Yet things fall into place when a parent dies, so his influence is there. The deeper message of One Night at the Jacaranda is that the characters can’t find happiness with someone else until they confront who they themselves really are.
Over the years I’d authored and co-authored many non-fiction books. The leap to writing fiction required new skills. But it was refreshing to write what I wanted to write, without worrying about word counts or thinking of appropriate illustrations. My experience in journalism shows, I think, in my short scenes, cutting from one character to the next.
Medicine has a huge impact on my fiction. You can’t put your patients in a book, but doctoring teaches you to observe. It’s no surprise that many great writers have been doctors. While I can’t pretend to be in the same league as Somerset Maugham, Michael Crichton, AJ Cronin, Khaled Hosseini or Abraham Varghese, I’m grateful that my work brings me into contact with such a wide range of people and situations.'

I've also met Roz Morris at the London Book Fair and at various ALLi events. She's a vibrant and knowledgeable writer, ghost-writer and writing coach. I highly recommend her blog, The Undercover Soundtrack, where she features writers talking about how music has inspired their stories and writing process. Last year I read the novel she has chosen to include in the collection, My Memories of a Future Life - it's an original and poetic novel, written in a compelling voice and asking questions about creativity and purpose which I found fascinating. It features science fiction and music and sharp social observation, and it veers from comedy to pathos and back again. A really original piece of work. Here's what she has to say:

I was always fascinated by tales of regression to past lives. I thought, what if instead of going to the past, someone went to a future life? Who would do that? Why? What would they find? 

Another longtime interest was the world of the classical musician. Musical scores are exacting and dictatorial - you play a note for perhaps a sixth of a second and not only that, there are instructions for how to feel - expressivo, amoroso. It's as if you don't play a piece of classical music; you channel the spirit of the composer.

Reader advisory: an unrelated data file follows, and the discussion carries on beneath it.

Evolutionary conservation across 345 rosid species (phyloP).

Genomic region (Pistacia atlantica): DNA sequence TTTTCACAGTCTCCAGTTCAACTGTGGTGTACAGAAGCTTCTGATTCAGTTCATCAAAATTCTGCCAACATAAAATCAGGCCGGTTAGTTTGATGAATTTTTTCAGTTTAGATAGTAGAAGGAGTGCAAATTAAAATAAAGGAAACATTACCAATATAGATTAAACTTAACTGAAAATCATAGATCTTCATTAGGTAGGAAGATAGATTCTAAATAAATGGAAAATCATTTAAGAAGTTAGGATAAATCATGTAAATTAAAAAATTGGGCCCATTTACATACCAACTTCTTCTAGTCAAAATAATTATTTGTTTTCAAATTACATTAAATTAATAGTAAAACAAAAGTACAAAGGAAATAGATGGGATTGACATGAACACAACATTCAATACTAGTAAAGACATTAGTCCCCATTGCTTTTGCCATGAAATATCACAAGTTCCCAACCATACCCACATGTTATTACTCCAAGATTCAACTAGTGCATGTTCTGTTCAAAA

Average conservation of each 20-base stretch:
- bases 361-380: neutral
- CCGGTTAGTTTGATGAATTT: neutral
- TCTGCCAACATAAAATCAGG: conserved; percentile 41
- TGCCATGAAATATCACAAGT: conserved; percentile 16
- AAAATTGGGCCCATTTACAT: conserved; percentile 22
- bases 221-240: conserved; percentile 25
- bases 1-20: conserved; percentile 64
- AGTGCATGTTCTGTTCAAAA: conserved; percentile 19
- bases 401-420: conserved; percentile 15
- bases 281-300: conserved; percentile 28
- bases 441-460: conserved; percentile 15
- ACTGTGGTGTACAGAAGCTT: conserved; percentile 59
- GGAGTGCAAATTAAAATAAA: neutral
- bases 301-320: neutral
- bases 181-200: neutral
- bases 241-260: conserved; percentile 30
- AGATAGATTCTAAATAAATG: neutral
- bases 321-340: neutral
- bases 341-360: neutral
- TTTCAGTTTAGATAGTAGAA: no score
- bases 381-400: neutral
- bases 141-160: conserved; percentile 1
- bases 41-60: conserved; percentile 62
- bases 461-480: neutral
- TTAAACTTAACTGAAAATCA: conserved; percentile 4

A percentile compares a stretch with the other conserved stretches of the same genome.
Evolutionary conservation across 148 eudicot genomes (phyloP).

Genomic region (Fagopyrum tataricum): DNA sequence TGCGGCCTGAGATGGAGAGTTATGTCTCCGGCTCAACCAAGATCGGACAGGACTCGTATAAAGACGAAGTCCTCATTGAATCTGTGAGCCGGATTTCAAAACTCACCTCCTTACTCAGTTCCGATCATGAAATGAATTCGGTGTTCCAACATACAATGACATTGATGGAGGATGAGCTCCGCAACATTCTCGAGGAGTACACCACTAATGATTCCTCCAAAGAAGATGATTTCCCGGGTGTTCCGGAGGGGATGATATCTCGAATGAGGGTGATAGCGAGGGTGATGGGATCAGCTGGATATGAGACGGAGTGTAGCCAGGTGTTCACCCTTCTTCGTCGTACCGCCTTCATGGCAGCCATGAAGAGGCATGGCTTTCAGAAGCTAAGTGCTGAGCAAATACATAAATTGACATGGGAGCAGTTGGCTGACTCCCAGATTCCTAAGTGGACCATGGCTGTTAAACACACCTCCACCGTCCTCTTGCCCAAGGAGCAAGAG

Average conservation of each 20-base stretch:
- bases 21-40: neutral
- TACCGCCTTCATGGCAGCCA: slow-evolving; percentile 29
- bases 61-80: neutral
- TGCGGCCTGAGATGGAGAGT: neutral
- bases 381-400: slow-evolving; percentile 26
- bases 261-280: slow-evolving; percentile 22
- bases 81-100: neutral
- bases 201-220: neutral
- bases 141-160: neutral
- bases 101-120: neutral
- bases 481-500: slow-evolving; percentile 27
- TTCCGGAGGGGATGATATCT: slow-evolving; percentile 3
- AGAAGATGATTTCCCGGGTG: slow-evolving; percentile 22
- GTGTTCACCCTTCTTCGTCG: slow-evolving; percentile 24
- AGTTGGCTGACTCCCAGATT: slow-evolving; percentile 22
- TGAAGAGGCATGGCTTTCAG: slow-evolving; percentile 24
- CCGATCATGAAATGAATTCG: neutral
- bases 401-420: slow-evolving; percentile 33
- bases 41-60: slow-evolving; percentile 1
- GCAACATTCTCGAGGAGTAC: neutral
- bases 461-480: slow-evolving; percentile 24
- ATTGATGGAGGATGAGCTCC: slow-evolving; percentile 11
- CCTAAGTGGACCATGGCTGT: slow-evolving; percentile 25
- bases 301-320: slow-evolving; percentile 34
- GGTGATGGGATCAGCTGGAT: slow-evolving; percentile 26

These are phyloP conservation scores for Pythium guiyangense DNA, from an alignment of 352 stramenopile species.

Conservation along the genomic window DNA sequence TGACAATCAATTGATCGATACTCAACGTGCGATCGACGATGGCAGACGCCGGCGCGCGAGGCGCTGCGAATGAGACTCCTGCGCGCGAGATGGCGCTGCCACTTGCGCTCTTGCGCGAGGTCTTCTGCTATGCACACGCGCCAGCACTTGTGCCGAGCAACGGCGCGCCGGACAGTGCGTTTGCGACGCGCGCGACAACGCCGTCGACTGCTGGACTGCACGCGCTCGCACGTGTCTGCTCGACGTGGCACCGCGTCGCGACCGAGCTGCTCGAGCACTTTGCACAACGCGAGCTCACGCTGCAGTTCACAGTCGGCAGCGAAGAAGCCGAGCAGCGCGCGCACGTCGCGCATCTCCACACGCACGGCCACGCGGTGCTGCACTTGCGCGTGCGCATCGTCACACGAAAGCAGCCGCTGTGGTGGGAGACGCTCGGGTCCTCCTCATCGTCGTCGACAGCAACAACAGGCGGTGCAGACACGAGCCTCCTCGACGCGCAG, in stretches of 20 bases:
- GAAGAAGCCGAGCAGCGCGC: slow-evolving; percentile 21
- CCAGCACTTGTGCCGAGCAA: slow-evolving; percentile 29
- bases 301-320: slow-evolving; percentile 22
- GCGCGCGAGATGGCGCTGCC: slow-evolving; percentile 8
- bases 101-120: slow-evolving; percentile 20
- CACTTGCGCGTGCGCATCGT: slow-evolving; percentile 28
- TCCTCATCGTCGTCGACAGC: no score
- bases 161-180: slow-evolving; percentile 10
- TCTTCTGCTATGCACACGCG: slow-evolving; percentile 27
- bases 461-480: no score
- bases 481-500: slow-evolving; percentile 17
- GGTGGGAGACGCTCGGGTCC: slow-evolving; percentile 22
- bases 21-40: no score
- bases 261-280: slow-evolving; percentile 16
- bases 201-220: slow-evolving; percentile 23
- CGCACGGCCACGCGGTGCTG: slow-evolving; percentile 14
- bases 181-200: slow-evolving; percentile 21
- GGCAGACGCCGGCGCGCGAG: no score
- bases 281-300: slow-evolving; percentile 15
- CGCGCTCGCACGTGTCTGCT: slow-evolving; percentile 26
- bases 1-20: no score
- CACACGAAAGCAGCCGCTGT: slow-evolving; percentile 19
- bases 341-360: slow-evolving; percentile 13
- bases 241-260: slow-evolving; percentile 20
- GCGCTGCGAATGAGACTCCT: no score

I became fascinated by a character who routinely opened her entire soul to the most emotional communications of classical composers. And I thought, what if she couldn’t do it any more? And then, what if I threw her together with someone who could trap the part of her that responded so completely to music?'

Finally, Jessica Bell, another very active member of ALLi, is an Australian novelist, singer-songwriter, publishing editor of Vine Leaves Literary Journal - and a book cover designer to boot. (Where do these people find their energy?). Her latest novel is White Lady, an intense, suspenseful ride rife with mystery. She says: 'Some writers do have a distinct message they want to expose through their books before they begin writing. Those writers would be able to answer the question Why? pretty easily. I am not one of those authors. If there are messages in my books, they develop and grow organically, without my interference. But now that White Lady is complete and on bookshelves, I would say that message is the following: The power of unconditional love can be scarier than having a knife held to your throat.'

Orna, Joni, Jessica, Kathleen, Jane, Carol and Jessica
In my next blogpost, I'll be featuring Joni Rodgers, Kathleen Jones and Jane Davis.

For Part 1 of this feature, go here .

To pre-order Outside the Box: Women Writing Women: visit these links at  and Price £7.99/$9.99. The set will be available for 90 days only from February 20th 2015.

For more information, visit

1 comment:

Jessica Bell said...

Thank you so much for having us!